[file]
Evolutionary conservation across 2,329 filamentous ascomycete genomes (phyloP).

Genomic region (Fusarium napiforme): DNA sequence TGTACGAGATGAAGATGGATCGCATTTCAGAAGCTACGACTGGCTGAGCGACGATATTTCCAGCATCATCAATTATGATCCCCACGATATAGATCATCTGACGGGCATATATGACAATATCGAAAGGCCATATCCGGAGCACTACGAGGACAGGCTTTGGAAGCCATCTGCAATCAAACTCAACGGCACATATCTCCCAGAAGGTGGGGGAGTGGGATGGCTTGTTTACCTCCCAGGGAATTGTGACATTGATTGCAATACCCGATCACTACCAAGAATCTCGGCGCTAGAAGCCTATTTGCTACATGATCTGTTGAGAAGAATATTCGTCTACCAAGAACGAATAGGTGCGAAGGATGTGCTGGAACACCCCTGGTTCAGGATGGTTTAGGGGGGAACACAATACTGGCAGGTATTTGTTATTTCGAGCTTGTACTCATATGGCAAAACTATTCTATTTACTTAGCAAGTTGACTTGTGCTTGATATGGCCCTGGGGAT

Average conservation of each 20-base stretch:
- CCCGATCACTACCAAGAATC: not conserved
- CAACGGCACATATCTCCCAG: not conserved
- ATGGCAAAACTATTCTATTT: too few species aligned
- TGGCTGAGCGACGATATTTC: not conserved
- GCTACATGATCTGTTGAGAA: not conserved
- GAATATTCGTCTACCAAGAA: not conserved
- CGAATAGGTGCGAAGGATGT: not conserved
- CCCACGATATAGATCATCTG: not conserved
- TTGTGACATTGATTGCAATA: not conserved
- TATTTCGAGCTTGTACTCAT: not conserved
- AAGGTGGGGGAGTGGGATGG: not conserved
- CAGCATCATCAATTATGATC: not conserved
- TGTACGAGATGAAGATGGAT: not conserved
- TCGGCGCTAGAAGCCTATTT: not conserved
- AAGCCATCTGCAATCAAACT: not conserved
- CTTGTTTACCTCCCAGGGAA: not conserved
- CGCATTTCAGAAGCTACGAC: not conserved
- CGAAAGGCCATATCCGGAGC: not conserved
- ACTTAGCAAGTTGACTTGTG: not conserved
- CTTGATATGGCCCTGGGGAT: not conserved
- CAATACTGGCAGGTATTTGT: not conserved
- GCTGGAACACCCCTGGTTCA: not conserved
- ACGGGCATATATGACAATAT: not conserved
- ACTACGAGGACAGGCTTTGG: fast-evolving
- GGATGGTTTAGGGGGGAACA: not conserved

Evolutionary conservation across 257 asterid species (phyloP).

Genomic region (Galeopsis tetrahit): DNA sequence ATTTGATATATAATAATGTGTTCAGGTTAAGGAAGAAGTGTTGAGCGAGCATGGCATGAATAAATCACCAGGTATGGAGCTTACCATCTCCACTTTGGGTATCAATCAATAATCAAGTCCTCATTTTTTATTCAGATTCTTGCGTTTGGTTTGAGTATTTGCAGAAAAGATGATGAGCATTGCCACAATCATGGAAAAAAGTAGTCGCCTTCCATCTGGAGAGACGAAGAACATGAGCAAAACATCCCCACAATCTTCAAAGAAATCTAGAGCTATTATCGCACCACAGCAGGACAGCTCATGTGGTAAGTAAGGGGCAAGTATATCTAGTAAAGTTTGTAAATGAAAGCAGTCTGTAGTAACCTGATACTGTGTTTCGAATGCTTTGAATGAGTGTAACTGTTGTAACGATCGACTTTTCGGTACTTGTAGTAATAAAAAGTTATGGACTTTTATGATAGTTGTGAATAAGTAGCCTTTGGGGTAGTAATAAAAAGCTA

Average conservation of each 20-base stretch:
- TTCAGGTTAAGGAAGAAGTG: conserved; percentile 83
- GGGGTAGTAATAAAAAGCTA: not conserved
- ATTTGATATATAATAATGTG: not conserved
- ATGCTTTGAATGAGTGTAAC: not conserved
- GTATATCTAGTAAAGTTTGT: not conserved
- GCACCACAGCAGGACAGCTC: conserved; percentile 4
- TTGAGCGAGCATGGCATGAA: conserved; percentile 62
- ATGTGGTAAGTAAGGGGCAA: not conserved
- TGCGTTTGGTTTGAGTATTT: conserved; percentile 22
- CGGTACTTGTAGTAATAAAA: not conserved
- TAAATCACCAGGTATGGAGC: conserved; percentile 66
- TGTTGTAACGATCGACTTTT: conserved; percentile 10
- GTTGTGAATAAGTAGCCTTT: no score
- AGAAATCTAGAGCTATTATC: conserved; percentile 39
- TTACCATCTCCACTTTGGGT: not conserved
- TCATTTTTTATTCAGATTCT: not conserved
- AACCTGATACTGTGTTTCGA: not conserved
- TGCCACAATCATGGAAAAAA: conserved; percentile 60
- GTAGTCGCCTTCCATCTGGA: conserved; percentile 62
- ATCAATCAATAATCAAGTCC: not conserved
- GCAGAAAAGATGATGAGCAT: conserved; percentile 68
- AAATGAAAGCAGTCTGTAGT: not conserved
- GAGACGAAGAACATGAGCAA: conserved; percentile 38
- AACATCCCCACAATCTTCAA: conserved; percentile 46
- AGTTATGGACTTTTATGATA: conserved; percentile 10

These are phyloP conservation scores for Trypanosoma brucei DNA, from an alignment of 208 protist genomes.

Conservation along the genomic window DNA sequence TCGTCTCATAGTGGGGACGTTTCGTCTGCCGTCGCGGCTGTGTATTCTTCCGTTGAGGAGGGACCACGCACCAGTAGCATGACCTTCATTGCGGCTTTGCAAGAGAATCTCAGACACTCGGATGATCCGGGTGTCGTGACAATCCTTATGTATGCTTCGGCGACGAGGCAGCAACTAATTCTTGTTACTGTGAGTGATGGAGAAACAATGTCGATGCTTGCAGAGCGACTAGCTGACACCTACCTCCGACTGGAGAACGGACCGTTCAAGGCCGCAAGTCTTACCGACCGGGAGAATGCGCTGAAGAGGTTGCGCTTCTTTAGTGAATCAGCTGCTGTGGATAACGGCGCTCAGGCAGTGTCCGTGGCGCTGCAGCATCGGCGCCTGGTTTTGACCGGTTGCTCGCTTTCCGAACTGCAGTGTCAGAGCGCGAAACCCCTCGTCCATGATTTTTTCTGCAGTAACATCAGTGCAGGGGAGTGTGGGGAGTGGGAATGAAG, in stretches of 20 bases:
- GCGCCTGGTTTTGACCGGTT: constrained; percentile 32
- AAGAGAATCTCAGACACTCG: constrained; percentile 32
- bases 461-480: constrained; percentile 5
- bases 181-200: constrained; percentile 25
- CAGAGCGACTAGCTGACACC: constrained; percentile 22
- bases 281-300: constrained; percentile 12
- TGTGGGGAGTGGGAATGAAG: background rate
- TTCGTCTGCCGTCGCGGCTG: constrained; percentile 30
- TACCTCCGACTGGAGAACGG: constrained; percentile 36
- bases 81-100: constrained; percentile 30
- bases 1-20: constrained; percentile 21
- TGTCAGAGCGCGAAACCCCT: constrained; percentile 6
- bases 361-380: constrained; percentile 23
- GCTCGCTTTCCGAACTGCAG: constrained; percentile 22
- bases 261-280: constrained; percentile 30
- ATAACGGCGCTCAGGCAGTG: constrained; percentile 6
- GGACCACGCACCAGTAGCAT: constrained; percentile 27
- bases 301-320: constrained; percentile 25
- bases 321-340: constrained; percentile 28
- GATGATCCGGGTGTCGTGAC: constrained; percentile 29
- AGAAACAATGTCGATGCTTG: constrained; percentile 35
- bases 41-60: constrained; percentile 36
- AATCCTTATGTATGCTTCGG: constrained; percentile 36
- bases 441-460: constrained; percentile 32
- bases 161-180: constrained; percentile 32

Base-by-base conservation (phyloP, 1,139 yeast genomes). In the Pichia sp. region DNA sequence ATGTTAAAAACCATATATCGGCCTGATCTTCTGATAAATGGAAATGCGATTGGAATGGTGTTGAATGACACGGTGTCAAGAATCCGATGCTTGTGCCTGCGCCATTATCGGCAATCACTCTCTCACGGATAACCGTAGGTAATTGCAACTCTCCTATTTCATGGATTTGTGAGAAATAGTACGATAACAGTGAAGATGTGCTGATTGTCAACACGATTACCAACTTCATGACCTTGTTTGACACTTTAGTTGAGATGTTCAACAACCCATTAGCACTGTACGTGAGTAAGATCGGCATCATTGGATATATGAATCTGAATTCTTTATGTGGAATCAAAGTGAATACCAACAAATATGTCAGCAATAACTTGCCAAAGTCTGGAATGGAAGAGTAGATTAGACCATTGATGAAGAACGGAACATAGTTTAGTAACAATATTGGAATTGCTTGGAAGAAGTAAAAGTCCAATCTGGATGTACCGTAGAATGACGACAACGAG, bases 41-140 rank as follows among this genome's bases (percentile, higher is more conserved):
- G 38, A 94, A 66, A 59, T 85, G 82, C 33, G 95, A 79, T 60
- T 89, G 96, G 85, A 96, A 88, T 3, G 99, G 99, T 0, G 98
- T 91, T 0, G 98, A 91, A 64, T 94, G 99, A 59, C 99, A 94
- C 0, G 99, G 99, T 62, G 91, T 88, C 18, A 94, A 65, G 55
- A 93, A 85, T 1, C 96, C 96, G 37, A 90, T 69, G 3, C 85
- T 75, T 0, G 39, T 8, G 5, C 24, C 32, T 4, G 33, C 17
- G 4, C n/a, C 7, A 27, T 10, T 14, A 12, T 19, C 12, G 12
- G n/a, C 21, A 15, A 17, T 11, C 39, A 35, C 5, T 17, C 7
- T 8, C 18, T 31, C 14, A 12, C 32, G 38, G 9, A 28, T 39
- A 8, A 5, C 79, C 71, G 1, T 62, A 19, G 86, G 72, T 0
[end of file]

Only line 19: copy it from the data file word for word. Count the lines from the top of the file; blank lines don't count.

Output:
- CTTGTTTACCTCCCAGGGAA: not conserved